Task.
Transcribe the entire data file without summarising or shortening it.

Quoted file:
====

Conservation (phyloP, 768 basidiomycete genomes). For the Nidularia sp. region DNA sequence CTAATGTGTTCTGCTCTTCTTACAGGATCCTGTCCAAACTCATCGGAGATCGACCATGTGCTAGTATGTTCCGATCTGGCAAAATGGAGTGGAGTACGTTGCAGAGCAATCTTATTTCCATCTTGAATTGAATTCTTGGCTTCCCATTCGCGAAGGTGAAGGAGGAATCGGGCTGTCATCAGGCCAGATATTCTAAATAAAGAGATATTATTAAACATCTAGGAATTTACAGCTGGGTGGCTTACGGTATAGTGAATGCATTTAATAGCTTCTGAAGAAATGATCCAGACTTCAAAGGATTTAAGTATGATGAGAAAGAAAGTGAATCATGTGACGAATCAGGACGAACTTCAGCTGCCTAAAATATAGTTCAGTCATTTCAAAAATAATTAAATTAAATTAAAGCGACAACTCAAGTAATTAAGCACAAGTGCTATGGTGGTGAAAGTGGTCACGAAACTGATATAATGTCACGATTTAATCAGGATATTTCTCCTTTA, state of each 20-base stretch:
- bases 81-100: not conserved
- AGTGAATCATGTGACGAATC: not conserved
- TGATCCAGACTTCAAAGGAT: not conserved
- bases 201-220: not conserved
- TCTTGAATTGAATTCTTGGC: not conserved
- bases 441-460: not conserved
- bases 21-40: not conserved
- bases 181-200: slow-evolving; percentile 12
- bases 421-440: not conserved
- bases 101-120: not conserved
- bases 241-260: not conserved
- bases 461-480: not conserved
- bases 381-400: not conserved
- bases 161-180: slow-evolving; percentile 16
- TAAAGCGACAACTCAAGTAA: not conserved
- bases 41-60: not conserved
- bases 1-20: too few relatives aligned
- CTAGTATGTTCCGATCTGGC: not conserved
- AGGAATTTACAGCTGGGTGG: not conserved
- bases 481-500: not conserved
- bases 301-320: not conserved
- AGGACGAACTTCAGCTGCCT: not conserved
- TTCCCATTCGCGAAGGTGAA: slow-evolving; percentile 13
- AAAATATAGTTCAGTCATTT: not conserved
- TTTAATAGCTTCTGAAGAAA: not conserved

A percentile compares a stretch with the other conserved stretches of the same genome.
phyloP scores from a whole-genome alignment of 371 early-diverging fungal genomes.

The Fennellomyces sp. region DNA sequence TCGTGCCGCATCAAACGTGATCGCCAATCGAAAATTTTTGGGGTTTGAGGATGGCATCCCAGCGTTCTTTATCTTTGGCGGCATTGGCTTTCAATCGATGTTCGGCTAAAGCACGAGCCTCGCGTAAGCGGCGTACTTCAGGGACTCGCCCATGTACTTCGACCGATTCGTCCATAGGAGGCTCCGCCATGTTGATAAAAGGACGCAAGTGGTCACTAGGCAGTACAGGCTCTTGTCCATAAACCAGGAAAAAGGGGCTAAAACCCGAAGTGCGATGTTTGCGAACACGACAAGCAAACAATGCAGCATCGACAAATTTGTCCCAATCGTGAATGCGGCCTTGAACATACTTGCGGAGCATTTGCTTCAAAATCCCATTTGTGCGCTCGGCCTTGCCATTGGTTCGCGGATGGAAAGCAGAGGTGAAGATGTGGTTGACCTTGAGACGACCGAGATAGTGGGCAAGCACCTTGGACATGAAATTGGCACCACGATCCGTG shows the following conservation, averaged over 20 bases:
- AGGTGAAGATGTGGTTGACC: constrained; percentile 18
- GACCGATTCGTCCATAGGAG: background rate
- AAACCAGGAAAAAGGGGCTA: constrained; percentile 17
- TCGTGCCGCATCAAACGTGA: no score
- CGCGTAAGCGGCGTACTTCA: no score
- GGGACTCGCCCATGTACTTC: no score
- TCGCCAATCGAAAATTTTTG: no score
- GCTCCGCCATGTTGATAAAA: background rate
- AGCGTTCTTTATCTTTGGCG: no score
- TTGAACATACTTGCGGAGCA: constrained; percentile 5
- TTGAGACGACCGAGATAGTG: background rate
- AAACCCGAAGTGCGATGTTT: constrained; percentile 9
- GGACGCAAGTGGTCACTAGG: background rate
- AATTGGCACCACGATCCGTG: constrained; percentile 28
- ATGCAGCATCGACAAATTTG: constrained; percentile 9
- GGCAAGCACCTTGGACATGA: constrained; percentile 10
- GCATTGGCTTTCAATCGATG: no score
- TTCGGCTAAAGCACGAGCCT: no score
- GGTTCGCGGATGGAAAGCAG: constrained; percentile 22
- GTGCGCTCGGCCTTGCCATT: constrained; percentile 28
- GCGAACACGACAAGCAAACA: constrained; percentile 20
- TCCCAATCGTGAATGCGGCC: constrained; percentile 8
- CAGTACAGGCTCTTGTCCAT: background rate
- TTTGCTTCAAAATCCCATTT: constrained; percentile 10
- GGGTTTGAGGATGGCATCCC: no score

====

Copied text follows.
Conservation (phyloP, 768 basidiomycete genomes). For the Nidularia sp. region DNA sequence CTAATGTGTTCTGCTCTTCTTACAGGATCCTGTCCAAACTCATCGGAGATCGACCATGTGCTAGTATGTTCCGATCTGGCAAAATGGAGTGGAGTACGTTGCAGAGCAATCTTATTTCCATCTTGAATTGAATTCTTGGCTTCCCATTCGCGAAGGTGAAGGAGGAATCGGGCTGTCATCAGGCCAGATATTCTAAATAAAGAGATATTATTAAACATCTAGGAATTTACAGCTGGGTGGCTTACGGTATAGTGAATGCATTTAATAGCTTCTGAAGAAATGATCCAGACTTCAAAGGATTTAAGTATGATGAGAAAGAAAGTGAATCATGTGACGAATCAGGACGAACTTCAGCTGCCTAAAATATAGTTCAGTCATTTCAAAAATAATTAAATTAAATTAAAGCGACAACTCAAGTAATTAAGCACAAGTGCTATGGTGGTGAAAGTGGTCACGAAACTGATATAATGTCACGATTTAATCAGGATATTTCTCCTTTA, state of each 20-base stretch:
- bases 81-100: not conserved
- AGTGAATCATGTGACGAATC: not conserved
- TGATCCAGACTTCAAAGGAT: not conserved
- bases 201-220: not conserved
- TCTTGAATTGAATTCTTGGC: not conserved
- bases 441-460: not conserved
- bases 21-40: not conserved
- bases 181-200: slow-evolving; percentile 12
- bases 421-440: not conserved
- bases 101-120: not conserved
- bases 241-260: not conserved
- bases 461-480: not conserved
- bases 381-400: not conserved
- bases 161-180: slow-evolving; percentile 16
- TAAAGCGACAACTCAAGTAA: not conserved
- bases 41-60: not conserved
- bases 1-20: too few relatives aligned
- CTAGTATGTTCCGATCTGGC: not conserved
- AGGAATTTACAGCTGGGTGG: not conserved
- bases 481-500: not conserved
- bases 301-320: not conserved
- AGGACGAACTTCAGCTGCCT: not conserved
- TTCCCATTCGCGAAGGTGAA: slow-evolving; percentile 13
- AAAATATAGTTCAGTCATTT: not conserved
- TTTAATAGCTTCTGAAGAAA: not conserved

A percentile compares a stretch with the other conserved stretches of the same genome.
phyloP scores from a whole-genome alignment of 371 early-diverging fungal genomes.

The Fennellomyces sp. region DNA sequence TCGTGCCGCATCAAACGTGATCGCCAATCGAAAATTTTTGGGGTTTGAGGATGGCATCCCAGCGTTCTTTATCTTTGGCGGCATTGGCTTTCAATCGATGTTCGGCTAAAGCACGAGCCTCGCGTAAGCGGCGTACTTCAGGGACTCGCCCATGTACTTCGACCGATTCGTCCATAGGAGGCTCCGCCATGTTGATAAAAGGACGCAAGTGGTCACTAGGCAGTACAGGCTCTTGTCCATAAACCAGGAAAAAGGGGCTAAAACCCGAAGTGCGATGTTTGCGAACACGACAAGCAAACAATGCAGCATCGACAAATTTGTCCCAATCGTGAATGCGGCCTTGAACATACTTGCGGAGCATTTGCTTCAAAATCCCATTTGTGCGCTCGGCCTTGCCATTGGTTCGCGGATGGAAAGCAGAGGTGAAGATGTGGTTGACCTTGAGACGACCGAGATAGTGGGCAAGCACCTTGGACATGAAATTGGCACCACGATCCGTG shows the following conservation, averaged over 20 bases:
- AGGTGAAGATGTGGTTGACC: constrained; percentile 18
- GACCGATTCGTCCATAGGAG: background rate
- AAACCAGGAAAAAGGGGCTA: constrained; percentile 17
- TCGTGCCGCATCAAACGTGA: no score
- CGCGTAAGCGGCGTACTTCA: no score
- GGGACTCGCCCATGTACTTC: no score
- TCGCCAATCGAAAATTTTTG: no score
- GCTCCGCCATGTTGATAAAA: background rate
- AGCGTTCTTTATCTTTGGCG: no score
- TTGAACATACTTGCGGAGCA: constrained; percentile 5
- TTGAGACGACCGAGATAGTG: background rate
- AAACCCGAAGTGCGATGTTT: constrained; percentile 9
- GGACGCAAGTGGTCACTAGG: background rate
- AATTGGCACCACGATCCGTG: constrained; percentile 28
- ATGCAGCATCGACAAATTTG: constrained; percentile 9
- GGCAAGCACCTTGGACATGA: constrained; percentile 10
- GCATTGGCTTTCAATCGATG: no score
- TTCGGCTAAAGCACGAGCCT: no score
- GGTTCGCGGATGGAAAGCAG: constrained; percentile 22
- GTGCGCTCGGCCTTGCCATT: constrained; percentile 28
- GCGAACACGACAAGCAAACA: constrained; percentile 20
- TCCCAATCGTGAATGCGGCC: constrained; percentile 8
- CAGTACAGGCTCTTGTCCAT: background rate
- TTTGCTTCAAAATCCCATTT: constrained; percentile 10
- GGGTTTGAGGATGGCATCCC: no score